The Rise of the Russian Empire: Russo-Armenian Relations

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Postby Armanen on Thu Sep 06, 2007 4:21 am

RUSSIA: NARYSHKIN RISING

Stratfor
http://www.stratfor.com/products/premiu ... d=Analyses
Sept 4 2007

Summary

As different factions within the Kremlin struggle for position in
the lead-up to Russia's presidential election, new faces are emerging
among the ranks of power players. Among these rising stars is Deputy
Prime Minister Sergei Naryshkin, whom Russian President Vladimir Putin
appears to be grooming for the premiership. However, Naryshkin is not
the first new face Putin has brought in because of his neutrality,
and as the Kremlin battle grows even nastier, he could fall into the
power struggle as well.

Analysis

As Russia's presidential race heats up, some unfamiliar actors are
playing larger roles in Russian President Vladimir Putin's continuing
agenda for the country's resurgence. The different Kremlin clans have
been relentlessly working to carve out and secure their places in the
changing power balances that are emerging, with special attention to
the most coveted positions such as the premiership and the Economic,
Finance and Energy ministries. It has become more evident that the
battles inside the Kremlin are growing fiercer.

Furthermore, Putin is having difficulties balancing his larger agenda
for Russia with the competing interests of Russia's economists,
military, commodities companies and energy behemoths. When he became
president in 2000, one of Putin's chief goals was to reverse most of
the economic and political free-for-all from the Boris Yeltsin era.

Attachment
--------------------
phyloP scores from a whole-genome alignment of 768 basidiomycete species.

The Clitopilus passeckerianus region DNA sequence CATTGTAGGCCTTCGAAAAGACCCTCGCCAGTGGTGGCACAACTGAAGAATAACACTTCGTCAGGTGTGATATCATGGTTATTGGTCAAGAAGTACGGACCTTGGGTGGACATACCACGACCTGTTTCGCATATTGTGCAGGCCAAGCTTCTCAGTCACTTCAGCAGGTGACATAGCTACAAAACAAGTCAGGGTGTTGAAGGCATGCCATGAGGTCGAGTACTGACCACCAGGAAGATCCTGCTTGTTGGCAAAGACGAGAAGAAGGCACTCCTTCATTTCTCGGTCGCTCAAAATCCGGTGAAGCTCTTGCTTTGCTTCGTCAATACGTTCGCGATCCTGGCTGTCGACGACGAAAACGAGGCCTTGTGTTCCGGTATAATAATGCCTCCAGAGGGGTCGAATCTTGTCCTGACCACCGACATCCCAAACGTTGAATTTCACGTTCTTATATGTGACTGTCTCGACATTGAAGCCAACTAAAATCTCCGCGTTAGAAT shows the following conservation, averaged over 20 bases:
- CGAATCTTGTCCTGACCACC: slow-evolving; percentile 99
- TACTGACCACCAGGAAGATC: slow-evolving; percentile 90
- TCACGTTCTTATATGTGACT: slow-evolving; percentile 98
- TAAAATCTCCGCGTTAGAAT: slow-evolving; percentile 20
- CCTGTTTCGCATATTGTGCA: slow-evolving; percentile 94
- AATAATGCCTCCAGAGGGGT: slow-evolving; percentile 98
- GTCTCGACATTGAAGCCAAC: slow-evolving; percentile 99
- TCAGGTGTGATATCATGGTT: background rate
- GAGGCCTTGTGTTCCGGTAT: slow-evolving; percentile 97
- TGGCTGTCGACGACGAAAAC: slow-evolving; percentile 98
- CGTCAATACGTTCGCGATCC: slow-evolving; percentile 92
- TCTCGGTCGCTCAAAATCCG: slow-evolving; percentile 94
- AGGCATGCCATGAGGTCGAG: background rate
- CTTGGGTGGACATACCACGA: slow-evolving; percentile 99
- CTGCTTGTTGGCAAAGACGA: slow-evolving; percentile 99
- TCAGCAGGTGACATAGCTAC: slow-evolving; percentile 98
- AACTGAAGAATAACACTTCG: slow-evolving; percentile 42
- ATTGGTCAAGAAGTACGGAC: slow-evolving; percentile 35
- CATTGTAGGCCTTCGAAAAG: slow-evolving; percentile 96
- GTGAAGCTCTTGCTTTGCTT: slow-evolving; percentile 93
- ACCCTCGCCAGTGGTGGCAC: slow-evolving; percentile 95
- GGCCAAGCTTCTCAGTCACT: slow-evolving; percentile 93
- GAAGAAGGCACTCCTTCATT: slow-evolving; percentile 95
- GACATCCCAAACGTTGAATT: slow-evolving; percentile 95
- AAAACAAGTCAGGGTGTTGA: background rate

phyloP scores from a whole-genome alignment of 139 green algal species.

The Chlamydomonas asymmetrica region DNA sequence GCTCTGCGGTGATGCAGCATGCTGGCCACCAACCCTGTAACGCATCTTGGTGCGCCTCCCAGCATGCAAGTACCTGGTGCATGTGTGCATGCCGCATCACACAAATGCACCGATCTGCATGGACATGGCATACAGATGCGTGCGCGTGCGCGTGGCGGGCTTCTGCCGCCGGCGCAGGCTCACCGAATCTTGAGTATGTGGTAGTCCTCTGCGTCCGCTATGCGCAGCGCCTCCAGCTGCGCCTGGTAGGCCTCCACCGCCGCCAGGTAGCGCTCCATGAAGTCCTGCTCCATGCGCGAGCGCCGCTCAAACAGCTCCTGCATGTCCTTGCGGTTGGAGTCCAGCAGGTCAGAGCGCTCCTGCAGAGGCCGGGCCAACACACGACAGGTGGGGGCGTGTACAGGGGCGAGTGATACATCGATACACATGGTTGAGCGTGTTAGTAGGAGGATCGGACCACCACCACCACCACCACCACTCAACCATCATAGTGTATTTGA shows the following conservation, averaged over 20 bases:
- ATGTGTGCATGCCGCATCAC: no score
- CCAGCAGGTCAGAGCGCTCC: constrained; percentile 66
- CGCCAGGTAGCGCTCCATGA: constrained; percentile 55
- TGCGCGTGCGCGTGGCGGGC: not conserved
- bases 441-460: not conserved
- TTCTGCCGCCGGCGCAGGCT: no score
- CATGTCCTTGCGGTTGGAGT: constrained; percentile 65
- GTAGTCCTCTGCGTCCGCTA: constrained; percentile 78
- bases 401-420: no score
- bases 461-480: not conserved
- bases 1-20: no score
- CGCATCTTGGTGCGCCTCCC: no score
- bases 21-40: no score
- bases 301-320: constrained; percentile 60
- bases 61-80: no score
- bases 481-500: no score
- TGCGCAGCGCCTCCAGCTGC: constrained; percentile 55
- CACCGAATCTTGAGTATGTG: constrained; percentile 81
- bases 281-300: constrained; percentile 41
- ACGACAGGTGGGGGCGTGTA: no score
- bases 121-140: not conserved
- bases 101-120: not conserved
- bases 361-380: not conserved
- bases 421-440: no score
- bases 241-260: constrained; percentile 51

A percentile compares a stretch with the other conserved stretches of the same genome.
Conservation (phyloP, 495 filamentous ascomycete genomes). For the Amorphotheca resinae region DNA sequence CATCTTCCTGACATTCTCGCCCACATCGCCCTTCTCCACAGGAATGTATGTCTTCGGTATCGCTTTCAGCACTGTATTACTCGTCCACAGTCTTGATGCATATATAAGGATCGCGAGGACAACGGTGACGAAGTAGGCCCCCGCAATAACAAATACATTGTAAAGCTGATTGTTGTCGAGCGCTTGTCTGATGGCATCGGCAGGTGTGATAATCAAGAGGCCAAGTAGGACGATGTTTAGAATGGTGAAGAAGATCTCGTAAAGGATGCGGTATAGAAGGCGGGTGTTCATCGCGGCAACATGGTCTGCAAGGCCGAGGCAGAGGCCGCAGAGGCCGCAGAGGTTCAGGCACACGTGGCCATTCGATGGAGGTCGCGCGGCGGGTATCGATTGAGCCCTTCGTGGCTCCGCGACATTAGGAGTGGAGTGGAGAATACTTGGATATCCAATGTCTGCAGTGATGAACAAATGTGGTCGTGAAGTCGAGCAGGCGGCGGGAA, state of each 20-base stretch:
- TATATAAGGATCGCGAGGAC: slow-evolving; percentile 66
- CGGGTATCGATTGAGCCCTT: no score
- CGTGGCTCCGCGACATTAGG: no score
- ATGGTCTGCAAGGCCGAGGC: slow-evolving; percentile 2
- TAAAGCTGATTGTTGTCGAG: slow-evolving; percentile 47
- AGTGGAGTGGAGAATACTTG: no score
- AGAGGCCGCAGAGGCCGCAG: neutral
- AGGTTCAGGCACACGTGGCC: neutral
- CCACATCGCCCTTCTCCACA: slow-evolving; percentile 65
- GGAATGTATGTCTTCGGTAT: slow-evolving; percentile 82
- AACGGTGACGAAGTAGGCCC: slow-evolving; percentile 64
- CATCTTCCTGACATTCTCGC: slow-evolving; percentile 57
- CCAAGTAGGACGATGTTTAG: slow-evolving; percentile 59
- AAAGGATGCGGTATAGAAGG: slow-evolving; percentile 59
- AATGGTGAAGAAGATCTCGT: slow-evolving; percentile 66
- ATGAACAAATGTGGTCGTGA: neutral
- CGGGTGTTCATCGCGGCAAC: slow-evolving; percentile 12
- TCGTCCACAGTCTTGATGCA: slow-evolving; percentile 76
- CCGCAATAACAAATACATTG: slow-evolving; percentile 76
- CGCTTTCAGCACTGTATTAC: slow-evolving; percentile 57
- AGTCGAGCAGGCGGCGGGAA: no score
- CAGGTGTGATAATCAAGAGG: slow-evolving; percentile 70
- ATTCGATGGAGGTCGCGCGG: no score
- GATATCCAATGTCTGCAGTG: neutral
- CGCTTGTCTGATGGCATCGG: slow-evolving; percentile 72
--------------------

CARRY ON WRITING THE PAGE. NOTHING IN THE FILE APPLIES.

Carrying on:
Putin has tirelessly and mercilessly consolidated each sector of the
government and industry that had exploded into countless different
interests and businesses over the previous decade. For the most part,
Moscow has moved the country's vast economy and those companies that
run it back under Kremlin ownership, control or influence.

However, this also has put politicians with few managerial or technical
skills in charge of many sectors of the Russian economy and created
competing interests within the government. The best example of this is
the fierce battle between Russia's state-controlled natural gas giant
Gazprom and oil giant Rosneft. Each is determined to undermine the
other in attempts to secure energy assets and influence, and recently
this battle has flooded into the political arena where each company is
looking to secure its expansion by getting its people into top Kremlin
positions. Most wealthy and influential Russian enterprises are making
similar attempts to tip the balance of power. Almost every inner-circle
member and top government official can be linked to one industry,
company or sector -- which has led to many political decisions (as
opposed to economic decisions) being made not only for the sake of
the state, but also for the sake of individual state oligarchs.

As the battle continued this summer, a not-so-well-known player has
emerged and taken several exceptional positions, showing he is one of
Putin's picks for the future of the Kremlin: Deputy Prime Minister
Sergei Naryshkin. Naryshkin has become one of the politicians Putin
trusts most; he served in the KGB before the Soviet collapse and
studied with Putin in the KGB's elite school. Also like Putin,
Naryshkin worked in the St. Petersburg regional government in the
1990s before being catapulted into the federal government along with
most of the "Petersburgers" when Putin took office. Naryshkin has
worked with almost every major power broker in the Kremlin's higher
echelons. He has been a Rosneft board member, an adviser to Gazprom,
chief of investment for Promstroibank and a board member for several
military shipbuilding companies, aside from his current positions
as deputy prime minister under Mikhail Fradkov and chairman of the
Channel One television station. Naryshkin managed to do all this